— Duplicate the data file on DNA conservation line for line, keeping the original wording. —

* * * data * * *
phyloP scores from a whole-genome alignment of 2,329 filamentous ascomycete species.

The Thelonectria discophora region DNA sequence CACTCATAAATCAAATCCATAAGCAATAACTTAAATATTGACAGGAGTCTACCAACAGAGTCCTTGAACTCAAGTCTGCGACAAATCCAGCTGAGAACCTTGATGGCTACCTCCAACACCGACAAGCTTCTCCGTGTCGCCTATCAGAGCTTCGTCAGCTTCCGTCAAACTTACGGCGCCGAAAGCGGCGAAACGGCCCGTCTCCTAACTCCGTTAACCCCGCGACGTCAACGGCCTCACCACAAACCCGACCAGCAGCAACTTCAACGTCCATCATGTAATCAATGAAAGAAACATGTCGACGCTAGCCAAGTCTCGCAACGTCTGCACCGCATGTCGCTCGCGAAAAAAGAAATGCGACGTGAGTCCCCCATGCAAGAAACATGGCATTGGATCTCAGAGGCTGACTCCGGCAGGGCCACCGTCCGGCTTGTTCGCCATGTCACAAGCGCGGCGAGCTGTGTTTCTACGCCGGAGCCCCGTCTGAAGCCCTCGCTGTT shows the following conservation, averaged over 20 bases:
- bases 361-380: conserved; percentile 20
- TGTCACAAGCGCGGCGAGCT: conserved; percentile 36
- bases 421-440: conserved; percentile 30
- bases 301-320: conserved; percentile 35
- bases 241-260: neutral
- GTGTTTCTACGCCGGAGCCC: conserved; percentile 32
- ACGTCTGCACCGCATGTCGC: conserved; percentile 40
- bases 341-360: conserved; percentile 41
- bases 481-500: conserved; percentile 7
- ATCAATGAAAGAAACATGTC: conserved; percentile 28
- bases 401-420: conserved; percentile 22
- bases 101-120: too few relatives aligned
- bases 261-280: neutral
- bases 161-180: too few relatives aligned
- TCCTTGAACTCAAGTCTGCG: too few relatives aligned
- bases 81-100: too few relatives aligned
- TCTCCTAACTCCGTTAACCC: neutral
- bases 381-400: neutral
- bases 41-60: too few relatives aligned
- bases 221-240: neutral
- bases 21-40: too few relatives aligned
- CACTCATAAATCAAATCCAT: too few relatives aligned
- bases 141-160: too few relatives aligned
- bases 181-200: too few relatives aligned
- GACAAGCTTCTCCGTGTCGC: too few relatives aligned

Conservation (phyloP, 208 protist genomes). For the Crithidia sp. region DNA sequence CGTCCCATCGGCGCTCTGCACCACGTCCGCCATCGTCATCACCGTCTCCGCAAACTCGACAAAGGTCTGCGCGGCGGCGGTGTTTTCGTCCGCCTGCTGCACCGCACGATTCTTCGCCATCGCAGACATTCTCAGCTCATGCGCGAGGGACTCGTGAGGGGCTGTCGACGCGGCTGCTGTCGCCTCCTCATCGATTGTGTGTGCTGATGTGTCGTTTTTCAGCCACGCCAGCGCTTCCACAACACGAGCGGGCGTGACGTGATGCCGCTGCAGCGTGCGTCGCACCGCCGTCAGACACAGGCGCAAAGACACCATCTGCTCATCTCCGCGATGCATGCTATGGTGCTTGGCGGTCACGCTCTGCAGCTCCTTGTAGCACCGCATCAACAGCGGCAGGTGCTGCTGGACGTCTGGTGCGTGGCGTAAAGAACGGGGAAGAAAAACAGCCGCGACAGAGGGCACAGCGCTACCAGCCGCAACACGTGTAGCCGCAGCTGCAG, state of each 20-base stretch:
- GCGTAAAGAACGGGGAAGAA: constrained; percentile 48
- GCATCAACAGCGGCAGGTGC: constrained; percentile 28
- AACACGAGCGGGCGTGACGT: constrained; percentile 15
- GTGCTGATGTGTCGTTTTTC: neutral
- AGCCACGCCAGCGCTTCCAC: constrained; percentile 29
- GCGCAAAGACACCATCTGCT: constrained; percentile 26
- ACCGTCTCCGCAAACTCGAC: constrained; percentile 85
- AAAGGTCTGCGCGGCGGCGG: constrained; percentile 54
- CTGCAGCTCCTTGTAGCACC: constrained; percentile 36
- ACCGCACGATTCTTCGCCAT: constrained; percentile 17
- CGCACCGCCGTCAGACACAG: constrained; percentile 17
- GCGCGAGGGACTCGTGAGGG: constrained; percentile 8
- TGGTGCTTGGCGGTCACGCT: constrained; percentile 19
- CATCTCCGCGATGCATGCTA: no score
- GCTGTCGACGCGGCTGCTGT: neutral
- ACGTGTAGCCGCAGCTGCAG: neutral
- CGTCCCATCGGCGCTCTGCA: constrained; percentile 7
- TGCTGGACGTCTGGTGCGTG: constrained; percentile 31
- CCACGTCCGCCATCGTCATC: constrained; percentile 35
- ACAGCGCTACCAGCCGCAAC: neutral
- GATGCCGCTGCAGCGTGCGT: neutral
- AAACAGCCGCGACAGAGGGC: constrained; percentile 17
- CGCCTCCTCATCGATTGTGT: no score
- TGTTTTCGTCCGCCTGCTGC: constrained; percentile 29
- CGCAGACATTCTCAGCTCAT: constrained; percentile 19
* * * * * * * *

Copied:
phyloP scores from a whole-genome alignment of 2,329 filamentous ascomycete species.

The Thelonectria discophora region DNA sequence CACTCATAAATCAAATCCATAAGCAATAACTTAAATATTGACAGGAGTCTACCAACAGAGTCCTTGAACTCAAGTCTGCGACAAATCCAGCTGAGAACCTTGATGGCTACCTCCAACACCGACAAGCTTCTCCGTGTCGCCTATCAGAGCTTCGTCAGCTTCCGTCAAACTTACGGCGCCGAAAGCGGCGAAACGGCCCGTCTCCTAACTCCGTTAACCCCGCGACGTCAACGGCCTCACCACAAACCCGACCAGCAGCAACTTCAACGTCCATCATGTAATCAATGAAAGAAACATGTCGACGCTAGCCAAGTCTCGCAACGTCTGCACCGCATGTCGCTCGCGAAAAAAGAAATGCGACGTGAGTCCCCCATGCAAGAAACATGGCATTGGATCTCAGAGGCTGACTCCGGCAGGGCCACCGTCCGGCTTGTTCGCCATGTCACAAGCGCGGCGAGCTGTGTTTCTACGCCGGAGCCCCGTCTGAAGCCCTCGCTGTT shows the following conservation, averaged over 20 bases:
- bases 361-380: conserved; percentile 20
- TGTCACAAGCGCGGCGAGCT: conserved; percentile 36
- bases 421-440: conserved; percentile 30
- bases 301-320: conserved; percentile 35
- bases 241-260: neutral
- GTGTTTCTACGCCGGAGCCC: conserved; percentile 32
- ACGTCTGCACCGCATGTCGC: conserved; percentile 40
- bases 341-360: conserved; percentile 41
- bases 481-500: conserved; percentile 7
- ATCAATGAAAGAAACATGTC: conserved; percentile 28
- bases 401-420: conserved; percentile 22
- bases 101-120: too few relatives aligned
- bases 261-280: neutral
- bases 161-180: too few relatives aligned
- TCCTTGAACTCAAGTCTGCG: too few relatives aligned
- bases 81-100: too few relatives aligned
- TCTCCTAACTCCGTTAACCC: neutral
- bases 381-400: neutral
- bases 41-60: too few relatives aligned
- bases 221-240: neutral
- bases 21-40: too few relatives aligned
- CACTCATAAATCAAATCCAT: too few relatives aligned
- bases 141-160: too few relatives aligned
- bases 181-200: too few relatives aligned
- GACAAGCTTCTCCGTGTCGC: too few relatives aligned

Conservation (phyloP, 208 protist genomes). For the Crithidia sp. region DNA sequence CGTCCCATCGGCGCTCTGCACCACGTCCGCCATCGTCATCACCGTCTCCGCAAACTCGACAAAGGTCTGCGCGGCGGCGGTGTTTTCGTCCGCCTGCTGCACCGCACGATTCTTCGCCATCGCAGACATTCTCAGCTCATGCGCGAGGGACTCGTGAGGGGCTGTCGACGCGGCTGCTGTCGCCTCCTCATCGATTGTGTGTGCTGATGTGTCGTTTTTCAGCCACGCCAGCGCTTCCACAACACGAGCGGGCGTGACGTGATGCCGCTGCAGCGTGCGTCGCACCGCCGTCAGACACAGGCGCAAAGACACCATCTGCTCATCTCCGCGATGCATGCTATGGTGCTTGGCGGTCACGCTCTGCAGCTCCTTGTAGCACCGCATCAACAGCGGCAGGTGCTGCTGGACGTCTGGTGCGTGGCGTAAAGAACGGGGAAGAAAAACAGCCGCGACAGAGGGCACAGCGCTACCAGCCGCAACACGTGTAGCCGCAGCTGCAG, state of each 20-base stretch:
- GCGTAAAGAACGGGGAAGAA: constrained; percentile 48
- GCATCAACAGCGGCAGGTGC: constrained; percentile 28
- AACACGAGCGGGCGTGACGT: constrained; percentile 15
- GTGCTGATGTGTCGTTTTTC: neutral
- AGCCACGCCAGCGCTTCCAC: constrained; percentile 29
- GCGCAAAGACACCATCTGCT: constrained; percentile 26
- ACCGTCTCCGCAAACTCGAC: constrained; percentile 85
- AAAGGTCTGCGCGGCGGCGG: constrained; percentile 54
- CTGCAGCTCCTTGTAGCACC: constrained; percentile 36
- ACCGCACGATTCTTCGCCAT: constrained; percentile 17
- CGCACCGCCGTCAGACACAG: constrained; percentile 17
- GCGCGAGGGACTCGTGAGGG: constrained; percentile 8
- TGGTGCTTGGCGGTCACGCT: constrained; percentile 19
- CATCTCCGCGATGCATGCTA: no score
- GCTGTCGACGCGGCTGCTGT: neutral
- ACGTGTAGCCGCAGCTGCAG: neutral
- CGTCCCATCGGCGCTCTGCA: constrained; percentile 7
- TGCTGGACGTCTGGTGCGTG: constrained; percentile 31
- CCACGTCCGCCATCGTCATC: constrained; percentile 35
- ACAGCGCTACCAGCCGCAAC: neutral
- GATGCCGCTGCAGCGTGCGT: neutral
- AAACAGCCGCGACAGAGGGC: constrained; percentile 17
- CGCCTCCTCATCGATTGTGT: no score
- TGTTTTCGTCCGCCTGCTGC: constrained; percentile 29
- CGCAGACATTCTCAGCTCAT: constrained; percentile 19